Posts Tagged ‘Chinese Drywall’

Chinese Drywall Supplier to Reimburse Builders

November 16th, 2011 Comments off

NOLA reports from Louisiana that Knauf, the German supplier of faulty Chinese drywall, is set to settle litigation with homebuilders to reimburse them for remediating homes built with the sometimes toxic building product. During the housing boom, and following the hurricanes of 2004-2005 (including Katrina), the U.S. had to import drywall. In many instances the drywall caused metal fittings and wires to corrode, and caused respiratory and skin problems for homeowners. Although the terms are currently under seal, the agreement calls for Knauf to reimburse builders for any and all renovations and repairs where Chinese drywall was used. According to court documents, 945 homes are slated for reimbursement, but the total number of residents and builders in Louisiana is not yet known. 6,300 homeowners in 38 states filed complaints with the U.S. Consumer Product Safety Commission. Louisiana had the second largest number of complaints after Florida. Numerous lawsuits were filed in Dade County, FL.

(Photo credit: J.Pat Carter/AP)

Toxic Chinese Drywall Suit Plasters Miami Court

October 27th, 2011 2 comments

Following up on a story we initially published March 17, 2011, MiamiHerald reports a multitude of homeowners in South Florida have filed separate legal claims against a German producer of Chinese drywall and the local distributor, alleging the drywall contains toxins that can cause breathing problems, emit foul odors, and cause corrosion of pipes and electrical wires. In Miami-Dade County Court, lawyers are asking for punitive damages from the Germany-based Knauf and its partner, Knauf Plasterboard (Tianjin) Co., saying they knew it was defective but continued selling millions of sheets of Chinese drywall during the housing boom and following Hurricane Katrina. “They engaged in conduct that endangered every American consumer that had defective drywall,” said Miami Beach attorney Victor Diaz, comparing the drywall to a “ticking time bomb.” “They concealed it from the American consuming public in order to protect their financial interests.” Circuit Judge Joseph Farina said all plaintiffs may be entitled to punitive damages, but each case will have to be heard on its own burden of proof. Knauf’s attorney said the company “has always acted honestly and in good faith with respect to drywall it sold in the United States.” In addition, thousands of lawsuits have been filed against Banner Supply Company, the local distributor, alleging they knew the drywall was defective but sold it anyhow. “While it may be easiest to pursue a small, Florida-based company rather than focus on the German conglomerate that manufactured the defective drywall, the fact remains that Banner Supply didn’t create the problem drywall,” said Banner attorney Michael Peterson. Banner has filed a $100 million lawsuit against Knauf, and has also agreed to a $54.5 million settlement with over 3,000 homeowners. Some homeowners have chosen to pursue Banner on their own.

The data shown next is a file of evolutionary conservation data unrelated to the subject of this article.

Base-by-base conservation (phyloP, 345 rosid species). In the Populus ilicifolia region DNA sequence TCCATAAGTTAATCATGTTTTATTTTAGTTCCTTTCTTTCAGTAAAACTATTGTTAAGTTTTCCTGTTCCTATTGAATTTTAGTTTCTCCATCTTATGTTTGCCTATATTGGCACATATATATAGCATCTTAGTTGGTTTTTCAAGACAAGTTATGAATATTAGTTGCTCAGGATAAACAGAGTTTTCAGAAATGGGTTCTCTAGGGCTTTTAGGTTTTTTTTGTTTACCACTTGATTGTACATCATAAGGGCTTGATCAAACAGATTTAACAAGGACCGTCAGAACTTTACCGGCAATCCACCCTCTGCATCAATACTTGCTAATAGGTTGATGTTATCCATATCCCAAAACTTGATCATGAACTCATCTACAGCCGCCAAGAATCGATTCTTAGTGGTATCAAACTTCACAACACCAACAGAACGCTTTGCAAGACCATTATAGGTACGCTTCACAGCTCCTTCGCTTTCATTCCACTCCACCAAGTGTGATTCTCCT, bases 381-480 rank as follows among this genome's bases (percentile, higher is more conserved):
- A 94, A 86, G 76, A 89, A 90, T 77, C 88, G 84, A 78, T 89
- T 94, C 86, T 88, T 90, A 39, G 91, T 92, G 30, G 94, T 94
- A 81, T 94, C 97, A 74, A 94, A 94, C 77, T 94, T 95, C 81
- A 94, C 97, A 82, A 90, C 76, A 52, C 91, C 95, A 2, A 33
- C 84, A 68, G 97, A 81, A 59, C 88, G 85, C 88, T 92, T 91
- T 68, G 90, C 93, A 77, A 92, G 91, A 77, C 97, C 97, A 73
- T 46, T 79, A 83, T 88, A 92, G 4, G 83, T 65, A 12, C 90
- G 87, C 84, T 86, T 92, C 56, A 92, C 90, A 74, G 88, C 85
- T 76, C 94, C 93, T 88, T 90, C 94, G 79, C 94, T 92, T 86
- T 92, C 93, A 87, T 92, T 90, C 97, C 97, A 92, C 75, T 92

(Photo credit: ForthePeople)


Domestic Drywall Possibly Problematic

April 22nd, 2011 Comments off

HousingWire reports there may be a problem with American-made drywall, not just drywall from China.  The Consumer Product Safety Commission (CPSC), partnering with Environmental Health & Engineering (EH&H), tested 11 homes and found five of them had hydrogen sulfide emissions, as well as sulfur and copper sulfide buildup, which are all indicative of problem drywall.  Nine of the dwellings showed evidence of blackened copper wire, and corrosion of air conditioning evaporator coils.  The homeowners said the drywall was domestically produced, a fact CPSC and EH&H could not confirm.  According to the CPSC, as of Jan. 7 there were 3,770 reports of defective drywall.

Defective Chinese Drywall May Require Extensive Cleansing

March 17th, 2011 Comments off

As a follow-up to our article March 10, the National Association of Home Builders (NAHB) details instructions for dealing with defective Chinese Drywall in single family homes.  The drywall was used following Hurricane Katrina, because new construction demand outstripped U.S. supply.  The process involves testing for the amount of corrosive substances that may contribute to health problems.  If the problem is extensive, the house must be stripped of all belongings, including cabinetry.  All low-voltage signal and data wiring as well as receptacles and light switches must be removed and replaced, including smoke and carbon monoxide detectors.  In addition, all duct work and sheet metal would need to be replaced.  The final stage, after the defective drywall is removed, is thorough vacuuming and compressed air guns to ‘blow out” the house, and then airing out the house for two weeks.  A final measurement is then taken to ensure the premises are safe.

Risks and Remedies for Chinese Drywall

March 10th, 2011 Comments off

The National Association of Home Builders (NAHB) has scheduled a media teleconference March 16 concerning technical guidance in dealing with possible problems from new Chinese drywall.  The event will be hosted by Barry Rutenberg, First Chairman, NAHB, Katherine Cahill, Global Product Risk Practice Leader, with Marsh Risk Consulting, and Dr. Barbara Manis, Chief Medical Officer, Building Health Sciences, Inc.  Following extensive analysis by the Marsh firm, the teleconference will provide tools to determine if problematic Chinese drywall is present, and guidelines for dealing with it.  The media will be invited to ask questions at the conclusion.